...many of which are veterans, with all the splits, rot & fractures that turn a tree into a habitat.
Moths & butterflies, dragonflies, spiders & warblers abounded, flitting through the William Morris wallpaper...
...and the water itself was alive with minnows, water beetles & water boatmen – this felt more vigorous & teeming with creatures than the rivers - Severn & Wye - near home. When I pulled up on a shingle beach beneath a stand of Scott’s Pines, I left a wagtail to guard the boat... 
...and climbed the bank to read for a while. Flocks of lapwings passed, as did a surprising array of birds of prey, one particular young buzzard making an outlandish racket as it tried to draw food from reluctant parents. A little later, the sparrowhawk hidden in these branches snatched a long-tail from the willows and settled down to eat:
Over four days I'd got through around 450 pages of tightly-packed history & scribbled pages of ideas triggered [thanks Ben] by what I'd read: it had all felt like a different kind of work from what I'd do in the office, but a very valuable one.  It's interesting that an increasing number of outdoorsish historians seem to be finding ways to blend their two interests. Helen MacDonald, author of H is for Hawk might be the most celebrated example, but Matthew Kelly's recent & wonderful Quartz & Feldspar: Dartmoor - A British Landscape in Modern Times provides another model. From a different generation, Jonathan Parry (whose whole career has been formed around nineteenth-century religion & politics) now turns to write in earnest the history of mountaineering he's been talking about for decades. Once the current projects are done, perhaps I should try to find myself a topic...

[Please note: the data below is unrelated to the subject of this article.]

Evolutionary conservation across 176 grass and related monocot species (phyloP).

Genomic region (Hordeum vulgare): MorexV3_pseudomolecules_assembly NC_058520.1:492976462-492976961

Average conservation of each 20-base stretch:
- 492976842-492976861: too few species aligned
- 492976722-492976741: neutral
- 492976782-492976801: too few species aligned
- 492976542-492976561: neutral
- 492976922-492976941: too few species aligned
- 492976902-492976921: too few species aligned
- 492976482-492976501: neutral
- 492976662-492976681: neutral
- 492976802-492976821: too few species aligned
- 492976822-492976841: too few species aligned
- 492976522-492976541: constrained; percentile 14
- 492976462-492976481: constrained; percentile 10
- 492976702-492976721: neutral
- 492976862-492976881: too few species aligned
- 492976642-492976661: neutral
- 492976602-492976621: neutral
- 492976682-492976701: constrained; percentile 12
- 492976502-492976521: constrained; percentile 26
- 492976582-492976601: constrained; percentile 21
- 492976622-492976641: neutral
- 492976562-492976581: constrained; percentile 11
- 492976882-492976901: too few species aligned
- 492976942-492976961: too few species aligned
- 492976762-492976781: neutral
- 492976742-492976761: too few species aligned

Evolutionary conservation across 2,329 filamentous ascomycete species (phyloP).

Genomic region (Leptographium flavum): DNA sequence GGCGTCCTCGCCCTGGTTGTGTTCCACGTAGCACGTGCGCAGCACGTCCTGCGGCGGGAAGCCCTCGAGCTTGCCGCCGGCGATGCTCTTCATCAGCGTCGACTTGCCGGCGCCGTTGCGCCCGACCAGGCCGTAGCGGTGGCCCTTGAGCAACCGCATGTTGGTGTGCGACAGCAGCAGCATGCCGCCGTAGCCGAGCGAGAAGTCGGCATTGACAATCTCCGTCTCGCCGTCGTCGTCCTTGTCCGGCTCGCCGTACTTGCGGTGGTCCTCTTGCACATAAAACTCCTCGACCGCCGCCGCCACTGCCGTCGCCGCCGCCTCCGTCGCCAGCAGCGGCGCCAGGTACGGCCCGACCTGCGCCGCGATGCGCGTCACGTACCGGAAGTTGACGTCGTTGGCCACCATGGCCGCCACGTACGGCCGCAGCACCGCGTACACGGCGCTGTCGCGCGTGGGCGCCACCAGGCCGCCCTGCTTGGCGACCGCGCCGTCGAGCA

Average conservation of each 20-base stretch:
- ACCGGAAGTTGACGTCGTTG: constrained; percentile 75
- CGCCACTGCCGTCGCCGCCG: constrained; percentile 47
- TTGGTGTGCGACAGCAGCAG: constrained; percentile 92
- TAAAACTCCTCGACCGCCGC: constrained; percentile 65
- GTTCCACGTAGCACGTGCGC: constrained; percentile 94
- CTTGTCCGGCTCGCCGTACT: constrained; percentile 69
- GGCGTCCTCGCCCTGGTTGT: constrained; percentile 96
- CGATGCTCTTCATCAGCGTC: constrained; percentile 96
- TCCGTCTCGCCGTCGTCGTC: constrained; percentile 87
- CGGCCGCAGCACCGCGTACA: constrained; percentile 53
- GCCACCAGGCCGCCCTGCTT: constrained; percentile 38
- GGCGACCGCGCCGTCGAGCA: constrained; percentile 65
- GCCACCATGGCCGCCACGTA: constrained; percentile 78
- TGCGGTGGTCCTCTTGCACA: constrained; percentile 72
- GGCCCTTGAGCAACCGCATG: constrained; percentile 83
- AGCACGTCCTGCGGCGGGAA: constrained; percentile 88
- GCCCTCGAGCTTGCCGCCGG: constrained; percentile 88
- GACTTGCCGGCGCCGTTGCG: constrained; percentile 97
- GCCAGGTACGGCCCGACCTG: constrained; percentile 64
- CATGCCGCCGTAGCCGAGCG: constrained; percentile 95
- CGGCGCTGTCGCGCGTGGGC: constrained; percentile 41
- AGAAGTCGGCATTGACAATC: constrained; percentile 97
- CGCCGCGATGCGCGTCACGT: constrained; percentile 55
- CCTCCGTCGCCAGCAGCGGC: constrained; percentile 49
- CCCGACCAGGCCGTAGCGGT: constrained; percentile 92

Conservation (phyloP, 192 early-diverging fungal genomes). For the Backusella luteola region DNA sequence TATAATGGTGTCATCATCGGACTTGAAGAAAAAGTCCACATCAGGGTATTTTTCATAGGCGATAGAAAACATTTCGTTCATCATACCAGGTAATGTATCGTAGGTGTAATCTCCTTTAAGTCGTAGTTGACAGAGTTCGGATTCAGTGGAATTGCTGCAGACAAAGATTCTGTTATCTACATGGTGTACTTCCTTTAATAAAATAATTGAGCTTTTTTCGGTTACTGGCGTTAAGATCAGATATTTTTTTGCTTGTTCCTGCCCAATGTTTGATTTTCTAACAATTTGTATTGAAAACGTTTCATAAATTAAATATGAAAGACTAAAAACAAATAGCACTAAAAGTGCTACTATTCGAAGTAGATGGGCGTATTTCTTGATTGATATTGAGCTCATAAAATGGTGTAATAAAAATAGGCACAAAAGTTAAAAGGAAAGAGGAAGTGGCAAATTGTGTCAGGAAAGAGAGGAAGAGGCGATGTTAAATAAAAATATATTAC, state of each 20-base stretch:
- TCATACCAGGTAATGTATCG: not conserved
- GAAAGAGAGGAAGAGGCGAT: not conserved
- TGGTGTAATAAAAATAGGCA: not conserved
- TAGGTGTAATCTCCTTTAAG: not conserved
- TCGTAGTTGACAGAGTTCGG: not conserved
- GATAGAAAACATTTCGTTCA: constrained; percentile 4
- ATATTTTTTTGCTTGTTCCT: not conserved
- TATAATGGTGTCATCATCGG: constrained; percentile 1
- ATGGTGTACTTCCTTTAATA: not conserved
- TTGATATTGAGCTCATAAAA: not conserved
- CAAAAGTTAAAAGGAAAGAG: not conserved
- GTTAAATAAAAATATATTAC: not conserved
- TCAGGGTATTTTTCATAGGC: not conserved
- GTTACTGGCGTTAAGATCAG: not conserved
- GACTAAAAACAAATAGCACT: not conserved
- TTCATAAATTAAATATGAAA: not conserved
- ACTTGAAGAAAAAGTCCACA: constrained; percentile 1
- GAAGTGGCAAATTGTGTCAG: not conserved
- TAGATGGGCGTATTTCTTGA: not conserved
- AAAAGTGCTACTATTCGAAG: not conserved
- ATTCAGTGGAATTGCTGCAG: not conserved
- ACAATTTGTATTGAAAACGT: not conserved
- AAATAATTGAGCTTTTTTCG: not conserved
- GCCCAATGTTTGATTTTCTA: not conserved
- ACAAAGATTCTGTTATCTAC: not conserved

Leaving the highlands or islands always feels bad, this time more so because the stay had been so short & uncompromised by adverse weather. But leaving was less agonising knowing I’ll be working like this for most of September, housed in a beautiful cottage on the banks of Loch Torridon, Shieldaig pub just a short row across the water. Can’t wait:

1 comment:

  1. It's a delight to go with you, in some small way, on your journeys. The view of the Dee and the bothy is spectacular. I'm surprised you manage to get much reading done when there's so much beautiful scenery to distract you!